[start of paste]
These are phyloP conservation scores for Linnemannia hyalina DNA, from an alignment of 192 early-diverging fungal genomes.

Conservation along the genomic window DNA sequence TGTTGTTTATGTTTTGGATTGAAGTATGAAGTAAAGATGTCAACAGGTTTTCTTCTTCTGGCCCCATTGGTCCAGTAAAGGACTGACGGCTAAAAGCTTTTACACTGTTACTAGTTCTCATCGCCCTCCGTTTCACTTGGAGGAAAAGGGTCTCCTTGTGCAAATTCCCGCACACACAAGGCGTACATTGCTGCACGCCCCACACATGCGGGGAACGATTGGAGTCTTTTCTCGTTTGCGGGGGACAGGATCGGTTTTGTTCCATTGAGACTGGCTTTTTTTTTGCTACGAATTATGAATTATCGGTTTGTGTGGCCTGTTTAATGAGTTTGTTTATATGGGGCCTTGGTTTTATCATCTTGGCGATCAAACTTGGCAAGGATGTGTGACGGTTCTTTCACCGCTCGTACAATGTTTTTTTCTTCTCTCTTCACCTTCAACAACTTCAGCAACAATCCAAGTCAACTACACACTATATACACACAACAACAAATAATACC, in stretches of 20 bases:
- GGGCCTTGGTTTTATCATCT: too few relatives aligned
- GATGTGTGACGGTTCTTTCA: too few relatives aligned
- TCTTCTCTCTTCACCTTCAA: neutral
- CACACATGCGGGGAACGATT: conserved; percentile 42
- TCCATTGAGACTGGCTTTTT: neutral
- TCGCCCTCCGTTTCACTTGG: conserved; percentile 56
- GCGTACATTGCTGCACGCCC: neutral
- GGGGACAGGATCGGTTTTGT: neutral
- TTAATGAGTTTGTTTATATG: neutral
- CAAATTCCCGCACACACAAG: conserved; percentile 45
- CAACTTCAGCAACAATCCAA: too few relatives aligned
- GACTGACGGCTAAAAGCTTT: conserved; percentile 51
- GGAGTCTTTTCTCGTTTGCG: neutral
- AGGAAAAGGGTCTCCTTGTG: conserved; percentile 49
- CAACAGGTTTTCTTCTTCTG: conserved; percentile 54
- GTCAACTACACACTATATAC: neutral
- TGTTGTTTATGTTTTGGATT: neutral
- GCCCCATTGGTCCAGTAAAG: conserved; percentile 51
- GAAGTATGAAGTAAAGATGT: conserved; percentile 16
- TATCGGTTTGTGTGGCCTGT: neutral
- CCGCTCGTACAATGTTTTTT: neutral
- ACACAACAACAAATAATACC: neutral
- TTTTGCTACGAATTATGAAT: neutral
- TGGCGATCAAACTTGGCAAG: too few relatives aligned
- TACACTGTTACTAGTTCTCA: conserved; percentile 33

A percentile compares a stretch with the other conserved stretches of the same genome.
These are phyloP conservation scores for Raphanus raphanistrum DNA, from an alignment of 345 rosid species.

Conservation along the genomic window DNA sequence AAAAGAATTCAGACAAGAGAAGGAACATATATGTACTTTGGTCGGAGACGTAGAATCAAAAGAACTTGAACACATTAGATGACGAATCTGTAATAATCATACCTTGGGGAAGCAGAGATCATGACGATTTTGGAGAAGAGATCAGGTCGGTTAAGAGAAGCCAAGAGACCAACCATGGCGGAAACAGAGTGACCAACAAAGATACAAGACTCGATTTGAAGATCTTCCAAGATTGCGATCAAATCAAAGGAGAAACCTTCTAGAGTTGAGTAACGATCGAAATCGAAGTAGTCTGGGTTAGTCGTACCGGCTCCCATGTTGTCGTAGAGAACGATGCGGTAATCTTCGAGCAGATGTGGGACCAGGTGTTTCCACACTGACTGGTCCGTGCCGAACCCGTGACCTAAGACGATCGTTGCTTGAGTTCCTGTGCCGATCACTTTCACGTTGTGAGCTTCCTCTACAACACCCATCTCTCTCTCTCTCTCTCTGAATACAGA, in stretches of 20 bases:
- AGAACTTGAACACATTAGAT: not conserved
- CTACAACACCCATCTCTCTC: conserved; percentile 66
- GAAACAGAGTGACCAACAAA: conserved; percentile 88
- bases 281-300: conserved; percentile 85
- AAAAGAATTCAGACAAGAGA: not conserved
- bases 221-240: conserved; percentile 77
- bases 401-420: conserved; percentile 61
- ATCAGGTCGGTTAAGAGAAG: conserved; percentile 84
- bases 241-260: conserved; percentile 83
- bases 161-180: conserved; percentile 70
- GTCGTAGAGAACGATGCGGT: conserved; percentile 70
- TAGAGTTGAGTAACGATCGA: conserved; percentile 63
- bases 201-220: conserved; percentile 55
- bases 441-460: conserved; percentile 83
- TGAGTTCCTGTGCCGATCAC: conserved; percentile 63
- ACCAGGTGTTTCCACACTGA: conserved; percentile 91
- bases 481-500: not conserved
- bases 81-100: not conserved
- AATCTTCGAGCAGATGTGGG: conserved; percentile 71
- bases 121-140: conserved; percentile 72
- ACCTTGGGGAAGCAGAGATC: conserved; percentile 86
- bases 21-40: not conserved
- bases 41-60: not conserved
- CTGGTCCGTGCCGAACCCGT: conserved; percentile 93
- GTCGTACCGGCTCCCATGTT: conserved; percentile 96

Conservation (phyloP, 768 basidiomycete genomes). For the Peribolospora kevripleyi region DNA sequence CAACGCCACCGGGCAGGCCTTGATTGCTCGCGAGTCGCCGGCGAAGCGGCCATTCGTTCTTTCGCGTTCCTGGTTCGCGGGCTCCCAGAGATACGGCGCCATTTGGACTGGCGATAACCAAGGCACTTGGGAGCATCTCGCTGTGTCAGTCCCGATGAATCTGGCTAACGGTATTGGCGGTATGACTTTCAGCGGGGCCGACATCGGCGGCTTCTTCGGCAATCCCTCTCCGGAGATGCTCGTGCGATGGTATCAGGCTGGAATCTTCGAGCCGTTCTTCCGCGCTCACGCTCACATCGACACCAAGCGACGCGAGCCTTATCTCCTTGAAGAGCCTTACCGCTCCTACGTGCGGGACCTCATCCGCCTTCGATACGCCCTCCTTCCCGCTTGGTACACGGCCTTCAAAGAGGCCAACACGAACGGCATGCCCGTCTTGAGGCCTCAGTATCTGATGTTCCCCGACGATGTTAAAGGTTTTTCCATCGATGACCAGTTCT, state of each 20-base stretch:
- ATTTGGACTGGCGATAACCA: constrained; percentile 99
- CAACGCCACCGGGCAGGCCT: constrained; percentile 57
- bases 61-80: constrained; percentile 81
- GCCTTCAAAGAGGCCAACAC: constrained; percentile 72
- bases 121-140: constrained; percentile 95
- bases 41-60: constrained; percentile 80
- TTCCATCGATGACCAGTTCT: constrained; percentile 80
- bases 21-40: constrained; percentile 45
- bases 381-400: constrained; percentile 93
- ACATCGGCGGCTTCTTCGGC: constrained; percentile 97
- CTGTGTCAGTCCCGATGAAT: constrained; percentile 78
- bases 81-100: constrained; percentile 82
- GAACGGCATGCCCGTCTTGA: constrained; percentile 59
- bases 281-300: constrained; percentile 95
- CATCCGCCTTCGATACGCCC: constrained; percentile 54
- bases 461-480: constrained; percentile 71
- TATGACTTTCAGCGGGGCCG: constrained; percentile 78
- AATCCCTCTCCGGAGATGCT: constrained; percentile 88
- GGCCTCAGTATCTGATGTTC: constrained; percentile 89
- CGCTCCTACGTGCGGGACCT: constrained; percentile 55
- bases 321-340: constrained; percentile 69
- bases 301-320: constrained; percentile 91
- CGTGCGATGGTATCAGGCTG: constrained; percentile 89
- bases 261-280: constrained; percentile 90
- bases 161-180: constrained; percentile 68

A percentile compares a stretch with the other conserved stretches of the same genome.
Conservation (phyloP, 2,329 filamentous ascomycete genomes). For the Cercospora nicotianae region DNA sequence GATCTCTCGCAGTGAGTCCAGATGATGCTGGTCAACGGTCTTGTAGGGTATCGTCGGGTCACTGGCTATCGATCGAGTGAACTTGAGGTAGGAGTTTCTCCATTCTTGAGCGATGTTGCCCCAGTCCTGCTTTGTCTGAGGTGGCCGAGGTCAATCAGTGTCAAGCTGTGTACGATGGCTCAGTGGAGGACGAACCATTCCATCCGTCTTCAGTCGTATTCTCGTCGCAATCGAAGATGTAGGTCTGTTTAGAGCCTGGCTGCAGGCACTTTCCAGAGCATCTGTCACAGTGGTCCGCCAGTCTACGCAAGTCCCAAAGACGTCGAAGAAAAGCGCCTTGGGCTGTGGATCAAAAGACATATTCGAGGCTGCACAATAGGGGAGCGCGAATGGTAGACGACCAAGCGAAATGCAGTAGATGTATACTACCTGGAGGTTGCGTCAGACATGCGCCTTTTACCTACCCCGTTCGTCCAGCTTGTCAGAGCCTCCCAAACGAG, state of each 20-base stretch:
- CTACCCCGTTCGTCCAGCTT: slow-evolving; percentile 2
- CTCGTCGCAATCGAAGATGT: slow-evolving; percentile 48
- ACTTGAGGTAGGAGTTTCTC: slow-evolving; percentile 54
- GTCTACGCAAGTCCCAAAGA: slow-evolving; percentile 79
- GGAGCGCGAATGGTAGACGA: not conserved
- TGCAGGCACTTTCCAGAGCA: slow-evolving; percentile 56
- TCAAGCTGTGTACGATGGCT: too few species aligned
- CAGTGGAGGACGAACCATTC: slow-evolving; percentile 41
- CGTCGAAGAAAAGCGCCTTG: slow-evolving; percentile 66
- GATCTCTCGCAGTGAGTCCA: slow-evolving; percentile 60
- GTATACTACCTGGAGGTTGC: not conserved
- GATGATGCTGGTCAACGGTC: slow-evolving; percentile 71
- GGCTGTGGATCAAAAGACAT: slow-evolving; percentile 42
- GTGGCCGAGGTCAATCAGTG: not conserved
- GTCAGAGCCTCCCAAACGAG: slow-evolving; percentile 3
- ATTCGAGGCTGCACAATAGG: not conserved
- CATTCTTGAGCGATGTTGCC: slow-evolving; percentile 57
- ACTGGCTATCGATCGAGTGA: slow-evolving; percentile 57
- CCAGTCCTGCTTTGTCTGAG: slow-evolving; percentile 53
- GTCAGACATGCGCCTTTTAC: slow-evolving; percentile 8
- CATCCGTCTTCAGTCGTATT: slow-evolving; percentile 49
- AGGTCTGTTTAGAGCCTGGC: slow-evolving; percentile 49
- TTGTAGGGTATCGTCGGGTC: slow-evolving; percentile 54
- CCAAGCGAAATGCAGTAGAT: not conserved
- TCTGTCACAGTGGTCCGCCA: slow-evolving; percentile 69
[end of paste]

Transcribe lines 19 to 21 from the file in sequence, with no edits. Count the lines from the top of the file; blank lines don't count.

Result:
- TGTTGTTTATGTTTTGGATT: neutral
- GCCCCATTGGTCCAGTAAAG: conserved; percentile 51
- GAAGTATGAAGTAAAGATGT: conserved; percentile 16